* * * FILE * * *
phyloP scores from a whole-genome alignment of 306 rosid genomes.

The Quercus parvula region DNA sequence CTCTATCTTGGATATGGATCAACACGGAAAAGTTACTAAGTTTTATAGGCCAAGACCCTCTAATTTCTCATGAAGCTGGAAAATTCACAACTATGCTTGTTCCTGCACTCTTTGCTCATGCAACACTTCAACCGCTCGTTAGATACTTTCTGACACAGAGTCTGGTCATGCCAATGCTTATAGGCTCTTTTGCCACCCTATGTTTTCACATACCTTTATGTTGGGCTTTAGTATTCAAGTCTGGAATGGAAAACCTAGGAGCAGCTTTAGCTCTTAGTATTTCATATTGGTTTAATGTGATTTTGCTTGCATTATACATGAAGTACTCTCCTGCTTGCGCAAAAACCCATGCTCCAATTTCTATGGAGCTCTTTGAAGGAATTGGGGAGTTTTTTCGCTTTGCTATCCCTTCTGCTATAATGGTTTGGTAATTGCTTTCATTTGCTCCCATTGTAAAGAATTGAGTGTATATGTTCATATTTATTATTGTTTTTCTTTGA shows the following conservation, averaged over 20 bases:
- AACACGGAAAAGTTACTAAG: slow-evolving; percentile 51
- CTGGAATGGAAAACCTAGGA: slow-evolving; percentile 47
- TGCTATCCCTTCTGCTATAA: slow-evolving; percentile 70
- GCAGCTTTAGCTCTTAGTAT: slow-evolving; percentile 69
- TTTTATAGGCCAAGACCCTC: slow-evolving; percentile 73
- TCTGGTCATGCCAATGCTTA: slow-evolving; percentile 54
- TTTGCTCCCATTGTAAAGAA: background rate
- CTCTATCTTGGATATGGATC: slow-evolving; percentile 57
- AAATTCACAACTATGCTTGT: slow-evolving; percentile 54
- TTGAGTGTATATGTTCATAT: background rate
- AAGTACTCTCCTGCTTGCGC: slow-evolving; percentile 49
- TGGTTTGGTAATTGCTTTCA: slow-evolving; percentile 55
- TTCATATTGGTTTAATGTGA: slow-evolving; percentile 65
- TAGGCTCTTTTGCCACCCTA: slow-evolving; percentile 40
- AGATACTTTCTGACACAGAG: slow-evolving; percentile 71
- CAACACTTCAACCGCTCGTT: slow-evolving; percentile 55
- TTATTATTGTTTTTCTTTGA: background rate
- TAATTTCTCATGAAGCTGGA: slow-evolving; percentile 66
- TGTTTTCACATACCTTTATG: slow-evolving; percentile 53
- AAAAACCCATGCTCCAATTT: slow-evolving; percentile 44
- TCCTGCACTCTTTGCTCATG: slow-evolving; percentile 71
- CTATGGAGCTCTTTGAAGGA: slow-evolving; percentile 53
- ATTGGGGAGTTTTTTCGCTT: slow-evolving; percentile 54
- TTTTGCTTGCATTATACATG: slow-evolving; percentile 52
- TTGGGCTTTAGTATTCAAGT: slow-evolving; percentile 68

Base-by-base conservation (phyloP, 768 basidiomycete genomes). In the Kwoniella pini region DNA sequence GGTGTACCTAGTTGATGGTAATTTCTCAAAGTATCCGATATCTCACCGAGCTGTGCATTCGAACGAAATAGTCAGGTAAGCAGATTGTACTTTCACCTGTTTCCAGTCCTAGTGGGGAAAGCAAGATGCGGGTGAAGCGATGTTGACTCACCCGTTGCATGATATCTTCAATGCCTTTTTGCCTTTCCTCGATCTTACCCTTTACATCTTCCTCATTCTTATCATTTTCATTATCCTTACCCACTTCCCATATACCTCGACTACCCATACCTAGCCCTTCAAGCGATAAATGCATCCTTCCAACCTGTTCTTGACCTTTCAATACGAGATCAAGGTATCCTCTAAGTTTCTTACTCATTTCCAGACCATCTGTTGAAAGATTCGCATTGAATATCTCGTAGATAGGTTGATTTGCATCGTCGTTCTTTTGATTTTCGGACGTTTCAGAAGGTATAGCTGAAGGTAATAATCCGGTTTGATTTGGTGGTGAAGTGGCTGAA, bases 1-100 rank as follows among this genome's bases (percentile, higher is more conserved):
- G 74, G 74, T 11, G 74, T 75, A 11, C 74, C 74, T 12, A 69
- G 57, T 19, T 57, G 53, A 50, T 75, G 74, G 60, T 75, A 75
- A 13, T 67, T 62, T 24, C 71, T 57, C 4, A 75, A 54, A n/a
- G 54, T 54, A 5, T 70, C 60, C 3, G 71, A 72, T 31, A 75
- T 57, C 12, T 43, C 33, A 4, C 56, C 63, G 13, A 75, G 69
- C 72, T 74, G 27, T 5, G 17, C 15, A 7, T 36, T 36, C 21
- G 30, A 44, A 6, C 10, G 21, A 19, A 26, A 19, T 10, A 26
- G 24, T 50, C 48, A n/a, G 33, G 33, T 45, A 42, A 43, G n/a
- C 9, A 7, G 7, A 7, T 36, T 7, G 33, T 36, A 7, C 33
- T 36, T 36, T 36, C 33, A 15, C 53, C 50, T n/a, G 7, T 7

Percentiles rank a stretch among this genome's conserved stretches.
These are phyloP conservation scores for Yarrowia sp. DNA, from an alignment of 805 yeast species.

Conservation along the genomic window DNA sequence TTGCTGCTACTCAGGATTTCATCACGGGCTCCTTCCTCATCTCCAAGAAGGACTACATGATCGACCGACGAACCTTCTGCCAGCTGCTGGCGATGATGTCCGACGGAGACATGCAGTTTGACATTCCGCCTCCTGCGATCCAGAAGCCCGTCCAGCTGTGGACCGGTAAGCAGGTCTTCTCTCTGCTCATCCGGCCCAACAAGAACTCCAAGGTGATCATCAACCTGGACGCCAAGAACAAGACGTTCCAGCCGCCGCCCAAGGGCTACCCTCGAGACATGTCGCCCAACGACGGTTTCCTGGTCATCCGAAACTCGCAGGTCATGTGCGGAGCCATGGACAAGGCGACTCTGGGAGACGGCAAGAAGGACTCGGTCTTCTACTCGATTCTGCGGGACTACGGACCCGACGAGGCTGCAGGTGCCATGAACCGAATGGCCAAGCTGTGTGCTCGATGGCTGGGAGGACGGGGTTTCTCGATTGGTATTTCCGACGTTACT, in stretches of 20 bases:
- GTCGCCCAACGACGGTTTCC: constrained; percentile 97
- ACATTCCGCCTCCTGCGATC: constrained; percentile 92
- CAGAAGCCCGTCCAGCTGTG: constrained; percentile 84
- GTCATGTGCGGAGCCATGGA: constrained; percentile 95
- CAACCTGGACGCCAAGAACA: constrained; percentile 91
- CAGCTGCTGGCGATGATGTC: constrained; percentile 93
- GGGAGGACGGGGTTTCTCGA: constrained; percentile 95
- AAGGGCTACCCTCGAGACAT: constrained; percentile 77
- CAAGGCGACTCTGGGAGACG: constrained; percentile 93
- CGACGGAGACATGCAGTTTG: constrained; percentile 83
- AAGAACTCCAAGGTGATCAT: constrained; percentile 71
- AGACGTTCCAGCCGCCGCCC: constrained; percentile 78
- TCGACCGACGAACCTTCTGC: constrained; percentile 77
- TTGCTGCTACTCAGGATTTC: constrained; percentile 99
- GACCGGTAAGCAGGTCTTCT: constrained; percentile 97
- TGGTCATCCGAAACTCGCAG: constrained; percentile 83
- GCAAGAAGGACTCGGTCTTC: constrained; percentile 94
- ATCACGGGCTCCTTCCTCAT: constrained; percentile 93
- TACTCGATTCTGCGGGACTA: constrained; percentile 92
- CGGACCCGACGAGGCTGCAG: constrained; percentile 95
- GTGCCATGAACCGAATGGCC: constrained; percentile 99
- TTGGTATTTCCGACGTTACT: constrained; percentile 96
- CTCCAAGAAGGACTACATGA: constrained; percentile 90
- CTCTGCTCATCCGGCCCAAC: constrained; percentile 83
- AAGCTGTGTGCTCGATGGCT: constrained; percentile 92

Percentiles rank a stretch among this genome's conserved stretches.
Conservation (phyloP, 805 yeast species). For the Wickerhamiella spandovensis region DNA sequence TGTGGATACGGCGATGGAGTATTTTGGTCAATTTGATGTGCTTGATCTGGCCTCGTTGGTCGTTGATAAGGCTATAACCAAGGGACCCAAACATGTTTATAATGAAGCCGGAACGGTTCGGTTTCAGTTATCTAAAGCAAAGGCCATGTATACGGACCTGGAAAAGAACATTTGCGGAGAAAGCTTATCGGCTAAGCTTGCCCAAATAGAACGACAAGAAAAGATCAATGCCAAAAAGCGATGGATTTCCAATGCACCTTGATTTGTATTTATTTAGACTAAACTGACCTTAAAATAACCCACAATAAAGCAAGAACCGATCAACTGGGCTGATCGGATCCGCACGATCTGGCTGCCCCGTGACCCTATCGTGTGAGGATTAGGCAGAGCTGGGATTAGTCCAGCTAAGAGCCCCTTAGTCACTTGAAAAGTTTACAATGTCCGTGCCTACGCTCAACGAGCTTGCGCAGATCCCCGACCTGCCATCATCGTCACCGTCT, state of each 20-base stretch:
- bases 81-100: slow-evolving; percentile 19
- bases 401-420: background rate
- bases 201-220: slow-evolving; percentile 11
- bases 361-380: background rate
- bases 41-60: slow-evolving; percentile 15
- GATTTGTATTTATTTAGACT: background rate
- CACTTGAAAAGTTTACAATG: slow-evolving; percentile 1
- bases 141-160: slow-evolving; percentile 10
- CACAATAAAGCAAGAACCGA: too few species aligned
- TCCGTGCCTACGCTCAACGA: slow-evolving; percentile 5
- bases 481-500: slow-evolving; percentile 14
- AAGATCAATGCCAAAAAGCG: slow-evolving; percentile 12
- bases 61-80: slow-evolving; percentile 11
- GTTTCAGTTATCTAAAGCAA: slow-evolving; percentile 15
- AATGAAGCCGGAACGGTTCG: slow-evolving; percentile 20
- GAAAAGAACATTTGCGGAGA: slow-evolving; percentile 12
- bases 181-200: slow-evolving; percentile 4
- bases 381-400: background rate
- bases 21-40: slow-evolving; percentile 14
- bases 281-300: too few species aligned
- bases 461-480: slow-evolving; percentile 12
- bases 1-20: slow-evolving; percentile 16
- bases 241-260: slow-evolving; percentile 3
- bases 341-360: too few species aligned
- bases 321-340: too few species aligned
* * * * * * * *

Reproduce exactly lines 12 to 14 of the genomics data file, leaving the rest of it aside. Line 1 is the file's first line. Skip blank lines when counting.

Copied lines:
- TTGAGTGTATATGTTCATAT: background rate
- AAGTACTCTCCTGCTTGCGC: slow-evolving; percentile 49
- TGGTTTGGTAATTGCTTTCA: slow-evolving; percentile 55